Amazon Smile: first-mile, last-mile, and everything in-between?

Amazon Prime One

Where else might the “Amazon Smile” appear?

After a slow start, 2016 is shaping up to be a solid year for most companies involved in airfreight logistics.  Yields are finally starting to recover, and strong peak season demand for air freight persists. For e-commerce giant Amazon, however, previous years provide virtually no baseline for comparison. With an enormous, and growing annual shipping bill which totaled US$11.5 billion in 2015, 2016 was the year during which Amazon outlined ambitious plans to exercise greater control over the shipping process, and use its own in-house tools to drive efficiencies. Perhaps Amazon’s receipt of a license from the Federal Maritime Commission to operate as a non-vessel operating common carrier (NVOCC), or the launch of its own-operated “Prime Air” airline standout as the most important Amazon developments to watch going into 2017. Adjunct to the Prime Air program, Amazon quietly achieved another last-mile delivery milestone this month when it made its first commercial delivery with an unmanned drone.

On 7 December, the Prime Air delivery took place in Cambridgeshire, near Amazon’s UK drone-testing plant, where the company has been working with the government to test longer-distance deliveries. Jeff Bezos, Amazon’s CEO broke the news on twitter, announcing that his company delivered a parcel containing electronics and popcorn to a customer’s home, from a nearby Amazon fulfillment center. Unlike normal fulfillment centers, the Cambridgeshire facility boasts an adjunct semi-automated loading and launching drone platform. The delivery itself lasted 13 minutes, during which the drone traveled about two miles. In the coming weeks, Amazon plans to expand the Cambridgeshire county drone test operations.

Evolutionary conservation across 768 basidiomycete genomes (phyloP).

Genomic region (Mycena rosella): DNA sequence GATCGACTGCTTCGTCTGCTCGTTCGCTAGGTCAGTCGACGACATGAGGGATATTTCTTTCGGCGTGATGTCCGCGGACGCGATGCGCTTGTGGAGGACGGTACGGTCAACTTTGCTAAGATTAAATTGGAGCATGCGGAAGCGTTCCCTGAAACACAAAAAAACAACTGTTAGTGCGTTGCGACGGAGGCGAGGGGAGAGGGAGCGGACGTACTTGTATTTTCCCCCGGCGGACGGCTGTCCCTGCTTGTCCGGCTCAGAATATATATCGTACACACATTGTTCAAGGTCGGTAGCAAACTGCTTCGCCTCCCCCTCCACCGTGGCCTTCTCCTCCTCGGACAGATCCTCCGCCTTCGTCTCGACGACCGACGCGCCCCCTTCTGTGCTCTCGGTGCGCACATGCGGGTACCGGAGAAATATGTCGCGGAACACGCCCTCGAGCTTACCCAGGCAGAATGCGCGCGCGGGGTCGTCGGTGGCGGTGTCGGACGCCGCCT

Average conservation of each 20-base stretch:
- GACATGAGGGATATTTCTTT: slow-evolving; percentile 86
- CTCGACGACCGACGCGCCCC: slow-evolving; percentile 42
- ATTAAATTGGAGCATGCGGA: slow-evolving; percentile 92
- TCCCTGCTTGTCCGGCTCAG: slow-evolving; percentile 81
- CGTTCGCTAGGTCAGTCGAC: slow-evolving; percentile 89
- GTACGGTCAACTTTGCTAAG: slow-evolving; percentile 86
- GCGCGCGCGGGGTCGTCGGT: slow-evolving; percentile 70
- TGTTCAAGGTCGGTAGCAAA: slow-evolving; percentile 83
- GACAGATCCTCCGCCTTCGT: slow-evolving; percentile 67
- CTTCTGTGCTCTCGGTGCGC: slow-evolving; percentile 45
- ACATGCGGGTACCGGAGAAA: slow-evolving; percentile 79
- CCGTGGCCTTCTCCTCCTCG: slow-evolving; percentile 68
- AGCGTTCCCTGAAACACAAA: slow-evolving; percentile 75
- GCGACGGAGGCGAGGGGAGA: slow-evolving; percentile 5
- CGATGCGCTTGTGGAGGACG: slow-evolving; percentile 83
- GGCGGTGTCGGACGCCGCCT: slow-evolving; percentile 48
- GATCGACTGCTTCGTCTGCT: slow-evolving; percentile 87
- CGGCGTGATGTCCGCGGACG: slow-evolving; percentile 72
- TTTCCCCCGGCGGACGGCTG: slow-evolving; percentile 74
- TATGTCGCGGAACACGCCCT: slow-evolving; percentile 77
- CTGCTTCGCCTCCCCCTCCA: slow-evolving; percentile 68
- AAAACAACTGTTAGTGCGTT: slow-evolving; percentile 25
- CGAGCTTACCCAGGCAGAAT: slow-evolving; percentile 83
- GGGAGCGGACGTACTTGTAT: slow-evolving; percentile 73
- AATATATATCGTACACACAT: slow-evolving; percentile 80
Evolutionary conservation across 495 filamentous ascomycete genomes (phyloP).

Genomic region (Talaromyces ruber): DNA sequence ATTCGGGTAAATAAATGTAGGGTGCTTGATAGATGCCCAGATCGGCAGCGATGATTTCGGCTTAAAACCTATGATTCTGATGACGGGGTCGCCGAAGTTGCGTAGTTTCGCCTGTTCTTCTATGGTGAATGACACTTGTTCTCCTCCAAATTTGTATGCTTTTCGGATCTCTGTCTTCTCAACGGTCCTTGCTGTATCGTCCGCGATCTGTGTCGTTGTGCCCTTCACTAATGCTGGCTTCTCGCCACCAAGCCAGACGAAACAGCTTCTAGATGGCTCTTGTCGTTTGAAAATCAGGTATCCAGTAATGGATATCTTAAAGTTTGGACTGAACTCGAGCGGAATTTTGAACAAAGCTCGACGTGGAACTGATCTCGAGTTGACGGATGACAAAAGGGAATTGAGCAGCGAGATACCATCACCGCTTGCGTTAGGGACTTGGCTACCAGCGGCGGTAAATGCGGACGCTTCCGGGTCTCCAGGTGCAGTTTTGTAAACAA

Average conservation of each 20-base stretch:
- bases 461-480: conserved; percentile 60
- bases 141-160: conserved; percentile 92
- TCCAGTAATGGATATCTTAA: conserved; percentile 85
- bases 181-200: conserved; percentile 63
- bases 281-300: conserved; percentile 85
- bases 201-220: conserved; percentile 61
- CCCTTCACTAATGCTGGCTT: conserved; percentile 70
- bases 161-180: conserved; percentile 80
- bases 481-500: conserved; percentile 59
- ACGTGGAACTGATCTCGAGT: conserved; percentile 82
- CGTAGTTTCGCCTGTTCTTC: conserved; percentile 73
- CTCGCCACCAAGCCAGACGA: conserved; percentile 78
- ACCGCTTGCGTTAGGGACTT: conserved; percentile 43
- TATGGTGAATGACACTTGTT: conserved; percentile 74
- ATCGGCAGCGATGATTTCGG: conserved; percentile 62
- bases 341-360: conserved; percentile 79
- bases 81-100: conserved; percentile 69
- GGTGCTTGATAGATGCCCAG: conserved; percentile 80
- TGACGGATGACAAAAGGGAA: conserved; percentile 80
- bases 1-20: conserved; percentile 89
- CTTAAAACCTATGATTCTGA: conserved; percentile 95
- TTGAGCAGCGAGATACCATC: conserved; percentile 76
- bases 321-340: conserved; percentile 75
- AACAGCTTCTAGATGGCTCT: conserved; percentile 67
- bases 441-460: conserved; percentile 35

With an astronomically high shipping bill, it is no surprise Amazon is investing in logistics. In 2015, the Seattle-based company spent US$11.5 billion to deliver packages to its customers. Shipping revenues meanwhile, totaled only $6.5 billion, leaving a shipping deficit of $5 billion. Amazon for its part, can handle the large shipping deficit due to its alternative cost structure. Unlike bricks and mortar retailers with physical retail stores and salespeople, Amazon instead shouldered the bill for the couriers and integrators it tasked with delivering packages to its customers, from Amazon distribution centers.

As the pieces of Amazon’s future logistics blueprint begin to fall into place, what remains on the horizon? Last week Business Insider shed some light on an application Amazon is currently developing to match shipments to available trucking capacity – what would essentially be “Uber for trucking.” Rather than going through a third-party broker to match a load with trucking capacity, truckers will be able to use Amazon’s app to find their own shipments, and accept or deny based on real-time pricing and delivery requirements. This “middle-mile” focused application targets the mode of transportation which comprises the greatest share of Amazon’s freight expenditures: trucking. According to some estimates, less than 20% of Amazon’s freight spending goes to non-trucking modes.

As Amazon continues to venture into new areas of the supply-chain it is increasingly looking like a comprehensive logistics company. Although many of these services handle only Amazon freight, the opportunities to sell such services to third-parties are abundant, and likely only a matter of time.

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